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Race/ethnic differences in guideline recommended hypertension medications in VHA
April F Mohanty, MPH PhD
VA Salt Lake City Health Care System, Salt Lake City, UT
Salt Lake City, UT
Funding Period: April 2018 - September 2022
Hypertension is the most common chronic condition among Veterans, affecting 37% of patients. Hypertension can lead to stroke, myocardial infarction, chronic kidney disease, and heart failure. Among US blacks, hypertension tends to occur earlier in life, is more common and severe, and is less likely to be controlled compared to whites. Blood pressure control has significantly improved among Veterans, from 46% in 2000 to 76% in 2010, however disparities in blood pressure control persist and reasons for the disparities are not well understood. Recently, the Systolic Blood Pressure Intervention Trial (SPRINT), led to changes in hypertension management guidelines. SPRINT investigators reported that reducing systolic blood pressure to <120 mmHg (versus <140 mmHg) lowered risk of cardiovascular events and mortality in 3 years of follow-up. The extent to which systolic blood pressure control of <120 mmHg is achieved overall and by race/ethnicity in the Veteran's Health Administration is unknown.
To identify patient-level (Aim 1), provider- and facility-level (Aim 2) predictors of use of guideline-recommended medications and blood pressure control among Veterans with newly diagnosed hypertension and to describe how the effect of these predictors vary by race; to develop and pilot test a provider/team focused informatics strategy to facilitate hypertension control tailored to reduce minority race disparities (Aim 3).
Aim 1: We are conducting a national longitudinal cohort study of Veterans who accessed primary care within the Veterans Health Administration (VHA) and who received a new hypertension diagnosis between 2007 and 2012. Our study includes 21,125 black and 162,800 white Veterans with a new hypertension diagnosis over the 5-year period. We are assessing patient predictors (e.g. demographic, clinical, military characteristics) for achieving blood pressure control at 1-year follow-up by race using regression analyses. Aim 2: Among the Veterans included in Aim 1, we are using quantitative analysis methods similar to Aim 1 to identify provider- (e.g. number of visits with provider) and facility (e.g. urban/rural)-level predictors. We are also reviewing 300 charts and conducting semi-structured interviews with 36 Patient Aligned Care Team (PACT) providers to identify reasons for lack of guideline-concordant blood pressure management/prescribing. Aim 3: Aims 1-2 will inform the clinical decision support strategy which will align with current blood pressure management guidelines and will be developed to support the PACT workflow.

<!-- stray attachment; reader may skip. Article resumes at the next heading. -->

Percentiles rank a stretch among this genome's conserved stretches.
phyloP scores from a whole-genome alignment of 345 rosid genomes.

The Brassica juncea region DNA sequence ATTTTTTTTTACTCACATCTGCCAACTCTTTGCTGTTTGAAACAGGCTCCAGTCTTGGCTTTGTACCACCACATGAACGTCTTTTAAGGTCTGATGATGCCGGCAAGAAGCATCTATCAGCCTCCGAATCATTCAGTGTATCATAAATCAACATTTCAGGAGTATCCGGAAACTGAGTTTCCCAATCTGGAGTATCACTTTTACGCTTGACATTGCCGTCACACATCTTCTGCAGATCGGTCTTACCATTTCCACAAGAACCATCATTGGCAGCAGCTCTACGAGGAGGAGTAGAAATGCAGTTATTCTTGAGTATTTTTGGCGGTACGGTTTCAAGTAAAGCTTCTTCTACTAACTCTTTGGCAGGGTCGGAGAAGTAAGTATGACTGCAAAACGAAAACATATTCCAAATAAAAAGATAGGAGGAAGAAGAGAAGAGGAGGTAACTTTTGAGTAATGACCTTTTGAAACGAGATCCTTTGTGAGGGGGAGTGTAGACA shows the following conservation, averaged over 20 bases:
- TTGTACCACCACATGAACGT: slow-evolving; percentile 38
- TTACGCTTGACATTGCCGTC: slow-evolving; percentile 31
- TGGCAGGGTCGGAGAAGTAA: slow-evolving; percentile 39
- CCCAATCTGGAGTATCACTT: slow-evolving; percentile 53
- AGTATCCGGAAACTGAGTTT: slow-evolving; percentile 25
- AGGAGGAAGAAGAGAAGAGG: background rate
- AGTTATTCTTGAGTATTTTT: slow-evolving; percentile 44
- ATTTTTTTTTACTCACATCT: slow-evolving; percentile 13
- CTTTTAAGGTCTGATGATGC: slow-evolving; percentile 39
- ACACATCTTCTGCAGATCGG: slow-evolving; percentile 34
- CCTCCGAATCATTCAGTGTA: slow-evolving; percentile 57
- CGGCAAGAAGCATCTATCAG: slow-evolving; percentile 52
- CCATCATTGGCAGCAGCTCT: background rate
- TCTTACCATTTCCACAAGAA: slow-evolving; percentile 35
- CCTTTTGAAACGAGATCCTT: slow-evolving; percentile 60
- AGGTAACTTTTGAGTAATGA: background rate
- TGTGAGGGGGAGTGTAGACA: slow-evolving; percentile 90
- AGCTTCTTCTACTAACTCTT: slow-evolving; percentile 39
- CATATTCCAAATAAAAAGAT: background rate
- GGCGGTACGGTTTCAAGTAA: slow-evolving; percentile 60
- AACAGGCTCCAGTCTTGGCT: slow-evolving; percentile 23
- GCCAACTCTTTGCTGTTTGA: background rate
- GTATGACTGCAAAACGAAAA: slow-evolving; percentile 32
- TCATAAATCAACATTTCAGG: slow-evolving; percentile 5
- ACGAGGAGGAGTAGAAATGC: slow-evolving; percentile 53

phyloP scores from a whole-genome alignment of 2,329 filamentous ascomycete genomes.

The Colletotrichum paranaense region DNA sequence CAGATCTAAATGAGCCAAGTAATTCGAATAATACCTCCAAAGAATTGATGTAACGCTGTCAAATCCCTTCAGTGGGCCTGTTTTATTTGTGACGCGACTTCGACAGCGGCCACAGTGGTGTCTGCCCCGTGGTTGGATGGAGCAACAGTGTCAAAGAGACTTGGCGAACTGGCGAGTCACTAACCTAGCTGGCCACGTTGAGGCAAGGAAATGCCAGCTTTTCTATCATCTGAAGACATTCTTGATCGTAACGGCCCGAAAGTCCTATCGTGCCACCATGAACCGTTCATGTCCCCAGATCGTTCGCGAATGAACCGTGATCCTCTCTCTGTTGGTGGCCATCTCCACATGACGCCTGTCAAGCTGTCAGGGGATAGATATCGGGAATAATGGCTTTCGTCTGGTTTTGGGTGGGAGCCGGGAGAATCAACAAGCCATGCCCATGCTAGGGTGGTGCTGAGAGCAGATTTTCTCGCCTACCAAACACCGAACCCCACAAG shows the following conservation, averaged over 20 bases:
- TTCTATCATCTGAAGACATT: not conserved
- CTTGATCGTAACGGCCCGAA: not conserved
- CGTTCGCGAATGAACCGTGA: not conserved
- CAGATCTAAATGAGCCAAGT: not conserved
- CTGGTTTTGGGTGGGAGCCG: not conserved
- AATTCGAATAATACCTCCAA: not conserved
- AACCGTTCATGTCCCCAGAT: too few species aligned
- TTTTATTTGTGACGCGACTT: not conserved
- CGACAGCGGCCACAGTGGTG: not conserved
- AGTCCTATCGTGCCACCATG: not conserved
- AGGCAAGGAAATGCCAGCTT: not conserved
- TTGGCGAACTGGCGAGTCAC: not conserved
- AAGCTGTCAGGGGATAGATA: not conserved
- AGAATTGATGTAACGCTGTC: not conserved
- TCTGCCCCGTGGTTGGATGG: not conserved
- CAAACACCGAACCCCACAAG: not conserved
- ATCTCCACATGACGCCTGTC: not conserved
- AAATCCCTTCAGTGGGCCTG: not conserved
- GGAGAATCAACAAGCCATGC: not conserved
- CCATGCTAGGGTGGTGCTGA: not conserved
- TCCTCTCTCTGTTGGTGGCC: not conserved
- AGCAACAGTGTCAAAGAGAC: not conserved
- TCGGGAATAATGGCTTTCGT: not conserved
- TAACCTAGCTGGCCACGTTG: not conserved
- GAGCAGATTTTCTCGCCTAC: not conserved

Not yet available.
In 2014 11% of Veterans were black and this group is expected to grow by at least 3% over the next 20 years. My research aims to identify the causes of blood pressure related disparities and ultimately to develop an informatics strategy to support high quality, equitable healthcare for all Veterans. This research is consistent with the VA Blueprint for Excellence Transformational Actions: "to understand and eliminate health inequalities" and the VHA's Strategic Objective on Quality & Equity to ensure that Veterans receive "timely, high quality, personalized, safe effective and equitable health care."
External Links for this Project
NIH ReporterGrant Number: IK2HX002609-02
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DRA: Health Systems, Cardiovascular Disease
DRE: Prognosis, TRL - Applied/Translational
MeSH Terms: none